Here’s the recipe for Ichijinsha’s Iris Bunko Yuri Light Novels:
Take a princess, (must have blonde hair and be 16) and have her told about 80 times that being married is a woman’s greatest happiness, then make her marry someone icky.
Add a savior whose hair, eyes and clothes are all the same color, (she must be female and 17 years old).
Spice it up with sexually suggestive older woman who makes everyone uncomfortable. Fold in horse, carriage, bath scene and at least one kidnapping/arrest.
Soak overnight and cover with a light frosting of being on the run. Read at room temperature.
Double Engage: Itsuwaru no Hime ha Kishi to Odoru (偽りの姫は騎士と踊る―ダブル・エンゲージ) best exemplifies, in my opinion, the word “mediocre.” There was nothing wrong with it, although Princess Diana is a tad more clueless than I enjoy in my lead characters. And there was nothing stellar about it, although Diana and her female knight Effie kiss, several times, in a real kiss-like manner, not just chastely pressing their lips dryly onto the other’s.
And, despite the possible threat of men who don’t really care about Effie’s or Diana’s happiness, there’s really only one actually semi-threatening scene and that comes from the female brothel owner who puts Diana on the auction block (where she is, of course, rescued by a disguised Effie.)
There’s even a vaguely sort of semi-realistic conversation about what the two of them will do, since they can’t get married, really, that is thrown in just before they ride off together into the sunset without resolving the issue at all.
Nonetheless, there was no doubt as I read this book that we were just going through the motions.
Which kind of leads me to wonder – why is “entertainment for women” so gosh-darn dull? In “entertainment for men,” women wear very little, but they *do* alot. It seems to me in these Iris imprint novels, the women wear great big fluffy dresses covered in flowers and they get dressed and undressed a lot (something that to me always implies that, regardless of who the imprint *says* it’s for, they expect that audience to be at least in part male) they don’t *do* much. There’s a lot of talk of love and stuff, but what’s the point of a story about a knight and her princess in which the only fight the knight has is with a combat-knife wielding maid? (Well, actually, there is a point. That maid will show up in the other novel in the series, but you know what I mean.)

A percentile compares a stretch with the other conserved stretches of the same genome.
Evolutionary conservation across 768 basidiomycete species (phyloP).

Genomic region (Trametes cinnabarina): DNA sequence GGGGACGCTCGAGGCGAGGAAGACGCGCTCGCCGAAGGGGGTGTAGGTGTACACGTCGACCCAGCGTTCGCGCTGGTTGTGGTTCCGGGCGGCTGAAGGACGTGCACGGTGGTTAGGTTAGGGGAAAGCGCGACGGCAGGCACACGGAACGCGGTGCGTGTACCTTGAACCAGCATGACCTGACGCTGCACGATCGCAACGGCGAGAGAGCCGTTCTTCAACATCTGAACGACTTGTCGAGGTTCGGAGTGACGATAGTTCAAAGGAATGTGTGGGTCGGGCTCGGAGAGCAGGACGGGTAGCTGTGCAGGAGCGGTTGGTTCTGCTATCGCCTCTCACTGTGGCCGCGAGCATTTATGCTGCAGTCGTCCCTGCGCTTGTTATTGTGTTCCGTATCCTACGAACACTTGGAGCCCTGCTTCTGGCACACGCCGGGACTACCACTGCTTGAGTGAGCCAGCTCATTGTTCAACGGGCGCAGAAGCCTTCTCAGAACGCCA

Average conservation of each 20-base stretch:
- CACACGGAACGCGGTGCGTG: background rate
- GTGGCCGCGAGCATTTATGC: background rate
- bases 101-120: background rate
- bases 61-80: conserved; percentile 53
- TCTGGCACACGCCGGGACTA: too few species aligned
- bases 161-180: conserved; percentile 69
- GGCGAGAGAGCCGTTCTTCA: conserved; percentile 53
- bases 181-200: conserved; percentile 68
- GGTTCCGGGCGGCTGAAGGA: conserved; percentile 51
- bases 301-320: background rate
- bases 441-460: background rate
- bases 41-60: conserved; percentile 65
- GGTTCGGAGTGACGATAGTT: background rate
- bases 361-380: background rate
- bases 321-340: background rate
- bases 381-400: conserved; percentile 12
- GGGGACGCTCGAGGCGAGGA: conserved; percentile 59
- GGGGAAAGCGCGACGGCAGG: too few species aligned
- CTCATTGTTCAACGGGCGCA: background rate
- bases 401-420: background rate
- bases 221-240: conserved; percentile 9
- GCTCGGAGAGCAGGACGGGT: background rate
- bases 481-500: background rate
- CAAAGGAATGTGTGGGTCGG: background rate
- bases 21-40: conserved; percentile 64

It’s not like there wasn’t a great set-up, Some years ago, Diana’s throne was taken over and she wants to regain it. Threatened with marriage to someone she does not love in the country to which she has been exiled, she runs away, accompanied only by her beloved Knight, Effie. The king that has taken Diana’s throne is none other than Effie’s father! Effie, renouncing her existence as Princess Euphemia to be Diana’s Knight Effie, swears to kill her father and her two brothers, if she has to, to regain Diana’s throne.
The king dies when they get there and they decide to just, you know, leave. The end.
Really, this was not *bad* it just wasn’t *good.* Dear Ichijinsha. Please, no more princess stories. You just don’t know how to write them.
Overall – 5
It turns out that there’s a second Double Engage story, about Effie’s brother Arwain and the combat knife-wielding maid, written by the same author. My wife asked, “Would you read it?” and without hesitation I said, “No way.”